The College of Education’s innovative new Web site, Project Promote, offers an online mentoring program to new faculty members and links to many resources in research, teaching and other academic interests.
Nationally, there is nothing quite like it, according to designers Lloyd Rieber and Greg Clinton.
“There are a lot of resources online for UGA faculty related to research and teaching, but up until now they have not been consolidated online in a portal just for faculty. This site puts all these resources together in one place and does so especially with early-career faculty in mind,” Clinton said.
A professor of instructional technology, Rieber is principal investigator of Project Promote. Clinton is a doctoral student in instructional technology and a staff member in UGA’s Center for Teaching and Learning.
The need and initial design for an online faculty resource was conceived by Rieber and the university’s 2004-2005 Senior Teaching Fellows.
“This site does not replace having a mentor within one’s department, but we hope this will enhance and extend the process,” Rieber said.
In the best of circumstances, mentorship programs work well and you need anything else, but unfortunately it doesn’t always work out that way. Mentoring is not something that can be forced, according to Rieber.
New faculty members’ promotion and tenure decisions depend on votes from their senior colleagues, which could make some new professors reluctant to ask sensitive questions. The site alleviates such hesitance and allows new faculty to find guidance outside of their department and immediate mentor, Rieber said.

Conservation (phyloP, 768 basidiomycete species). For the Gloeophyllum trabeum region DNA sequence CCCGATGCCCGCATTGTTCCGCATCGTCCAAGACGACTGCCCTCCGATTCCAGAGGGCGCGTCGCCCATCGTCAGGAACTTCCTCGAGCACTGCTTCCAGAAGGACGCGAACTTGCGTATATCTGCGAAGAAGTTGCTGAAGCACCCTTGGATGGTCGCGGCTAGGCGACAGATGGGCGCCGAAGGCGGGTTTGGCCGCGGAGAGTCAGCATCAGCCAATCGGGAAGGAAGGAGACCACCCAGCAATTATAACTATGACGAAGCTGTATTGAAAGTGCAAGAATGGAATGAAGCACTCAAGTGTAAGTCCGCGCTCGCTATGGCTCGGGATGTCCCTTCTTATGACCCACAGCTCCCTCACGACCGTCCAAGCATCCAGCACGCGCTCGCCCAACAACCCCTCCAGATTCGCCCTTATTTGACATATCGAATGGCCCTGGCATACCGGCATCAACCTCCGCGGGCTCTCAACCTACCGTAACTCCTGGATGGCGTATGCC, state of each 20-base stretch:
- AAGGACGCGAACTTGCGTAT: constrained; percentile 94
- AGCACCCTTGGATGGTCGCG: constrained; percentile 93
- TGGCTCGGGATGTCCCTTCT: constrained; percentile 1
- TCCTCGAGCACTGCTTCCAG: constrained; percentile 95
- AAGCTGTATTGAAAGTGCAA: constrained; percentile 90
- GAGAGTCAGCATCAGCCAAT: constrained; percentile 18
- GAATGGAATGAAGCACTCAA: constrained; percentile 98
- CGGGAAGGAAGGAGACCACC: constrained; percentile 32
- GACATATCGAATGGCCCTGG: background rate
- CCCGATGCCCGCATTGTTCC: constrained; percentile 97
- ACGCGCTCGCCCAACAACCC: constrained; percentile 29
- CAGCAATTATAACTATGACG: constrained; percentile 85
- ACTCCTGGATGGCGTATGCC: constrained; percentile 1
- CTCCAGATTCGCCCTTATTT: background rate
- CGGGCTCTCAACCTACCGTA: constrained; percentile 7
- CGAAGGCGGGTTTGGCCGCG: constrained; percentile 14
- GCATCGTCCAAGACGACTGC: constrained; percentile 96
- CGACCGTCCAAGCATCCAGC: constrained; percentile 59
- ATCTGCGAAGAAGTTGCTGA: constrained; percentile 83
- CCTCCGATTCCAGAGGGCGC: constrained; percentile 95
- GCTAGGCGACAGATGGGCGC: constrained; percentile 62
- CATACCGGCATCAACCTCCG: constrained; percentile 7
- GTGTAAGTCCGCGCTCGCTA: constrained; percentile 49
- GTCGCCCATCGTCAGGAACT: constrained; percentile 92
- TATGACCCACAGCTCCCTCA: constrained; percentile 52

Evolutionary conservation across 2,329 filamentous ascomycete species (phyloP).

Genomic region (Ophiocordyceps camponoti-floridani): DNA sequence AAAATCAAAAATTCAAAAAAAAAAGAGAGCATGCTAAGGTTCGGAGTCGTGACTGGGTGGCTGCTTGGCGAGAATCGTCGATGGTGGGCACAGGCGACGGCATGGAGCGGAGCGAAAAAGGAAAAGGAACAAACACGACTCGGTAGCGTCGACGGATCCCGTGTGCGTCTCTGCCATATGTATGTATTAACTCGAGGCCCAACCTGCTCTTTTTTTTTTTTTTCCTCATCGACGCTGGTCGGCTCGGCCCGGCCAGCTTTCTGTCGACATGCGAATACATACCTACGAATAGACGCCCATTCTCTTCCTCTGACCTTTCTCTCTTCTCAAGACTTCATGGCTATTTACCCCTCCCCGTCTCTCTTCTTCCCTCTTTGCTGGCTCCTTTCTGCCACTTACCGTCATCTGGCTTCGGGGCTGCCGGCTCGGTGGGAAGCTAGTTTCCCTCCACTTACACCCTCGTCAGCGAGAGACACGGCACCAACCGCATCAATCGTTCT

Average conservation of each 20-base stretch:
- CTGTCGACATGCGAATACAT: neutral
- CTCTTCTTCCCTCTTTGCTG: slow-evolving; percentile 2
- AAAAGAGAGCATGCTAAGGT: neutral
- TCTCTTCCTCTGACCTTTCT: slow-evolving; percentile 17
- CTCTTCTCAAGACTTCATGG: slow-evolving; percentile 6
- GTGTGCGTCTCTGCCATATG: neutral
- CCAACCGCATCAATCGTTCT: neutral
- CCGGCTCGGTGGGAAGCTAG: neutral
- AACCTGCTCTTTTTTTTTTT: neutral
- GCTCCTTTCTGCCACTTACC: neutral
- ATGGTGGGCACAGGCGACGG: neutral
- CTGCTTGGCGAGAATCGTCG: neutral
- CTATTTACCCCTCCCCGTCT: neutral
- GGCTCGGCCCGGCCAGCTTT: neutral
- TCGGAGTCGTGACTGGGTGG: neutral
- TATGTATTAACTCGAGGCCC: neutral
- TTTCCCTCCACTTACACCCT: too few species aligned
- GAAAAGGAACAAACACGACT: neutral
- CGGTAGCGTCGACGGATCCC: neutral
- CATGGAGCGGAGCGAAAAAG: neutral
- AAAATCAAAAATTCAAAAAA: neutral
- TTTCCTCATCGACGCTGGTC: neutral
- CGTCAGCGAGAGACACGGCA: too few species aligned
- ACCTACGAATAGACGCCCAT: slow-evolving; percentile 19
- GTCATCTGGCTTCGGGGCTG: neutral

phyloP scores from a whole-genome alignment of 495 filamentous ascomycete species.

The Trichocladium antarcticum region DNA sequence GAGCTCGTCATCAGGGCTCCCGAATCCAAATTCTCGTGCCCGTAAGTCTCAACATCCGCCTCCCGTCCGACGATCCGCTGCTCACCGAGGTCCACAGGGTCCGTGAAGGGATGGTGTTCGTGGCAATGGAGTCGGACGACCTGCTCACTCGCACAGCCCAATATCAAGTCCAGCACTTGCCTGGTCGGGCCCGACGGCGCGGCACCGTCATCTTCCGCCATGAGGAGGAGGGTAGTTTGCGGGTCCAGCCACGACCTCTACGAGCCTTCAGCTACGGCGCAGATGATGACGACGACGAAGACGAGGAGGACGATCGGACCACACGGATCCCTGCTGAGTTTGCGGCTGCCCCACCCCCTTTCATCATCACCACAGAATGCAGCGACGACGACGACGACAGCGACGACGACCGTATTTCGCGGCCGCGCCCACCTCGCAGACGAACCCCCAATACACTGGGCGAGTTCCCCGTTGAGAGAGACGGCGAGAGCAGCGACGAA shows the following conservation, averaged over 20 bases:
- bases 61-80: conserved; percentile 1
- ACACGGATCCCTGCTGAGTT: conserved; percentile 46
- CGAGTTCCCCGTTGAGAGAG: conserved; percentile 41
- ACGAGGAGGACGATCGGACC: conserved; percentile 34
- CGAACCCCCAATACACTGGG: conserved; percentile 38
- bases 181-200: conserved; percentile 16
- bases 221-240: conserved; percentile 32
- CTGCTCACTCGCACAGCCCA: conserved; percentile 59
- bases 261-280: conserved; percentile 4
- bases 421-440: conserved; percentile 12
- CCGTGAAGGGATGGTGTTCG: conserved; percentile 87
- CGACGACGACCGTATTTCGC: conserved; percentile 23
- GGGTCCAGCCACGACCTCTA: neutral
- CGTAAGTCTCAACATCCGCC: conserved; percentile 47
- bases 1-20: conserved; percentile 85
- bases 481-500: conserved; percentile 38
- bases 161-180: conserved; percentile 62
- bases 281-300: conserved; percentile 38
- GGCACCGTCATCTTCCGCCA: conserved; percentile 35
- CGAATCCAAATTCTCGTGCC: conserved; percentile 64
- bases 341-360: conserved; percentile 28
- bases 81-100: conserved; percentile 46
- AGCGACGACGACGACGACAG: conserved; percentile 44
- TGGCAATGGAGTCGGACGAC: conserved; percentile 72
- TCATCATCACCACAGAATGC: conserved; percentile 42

“An early-career faculty member can log into the site and type in a question. Senior faculty are then alerted that a question has been submitted. Only senior faculty mentors have the ability to answer questions,” Clinton said.
New faculty can also choose to maintain different levels of confidentiality when they ask a question by deciding how much of their identity to disclose.
“The identity of senior faculty is never hidden, so you always know who is answering the question,” Rieber said. “And, since most questions likely do not have one correct answer, this allows multiple points of view to be expressed.”
The Web site is updated as questions are posed and answers provided. Faculty members also get e-mail notification when a response to their question appears. All faculty members can view the questions and answers.
As of now, senior faculty must also be a member of UGA’s Teaching Academy (teachingacademy.uga.edu/) to serve as a mentor on Project Promote. Currently, more than 15 senior faculty members serve as mentors on the site, but the number is expected to increase now that the site has completed its pilot testing and is accessible to all new UGA faculty.
“I think the old adage is true that if one person has the courage to ask a question, many others probably have the same question,” Rieber said. “New faculty members have the most to gain or lose by either not asking critical questions or not getting their questions answered. Our goal is to help them succeed.”
Project Promote is funded by a grant from the university’s Office of the Vice President for Instruction and supported by the Center for Teaching and Learning.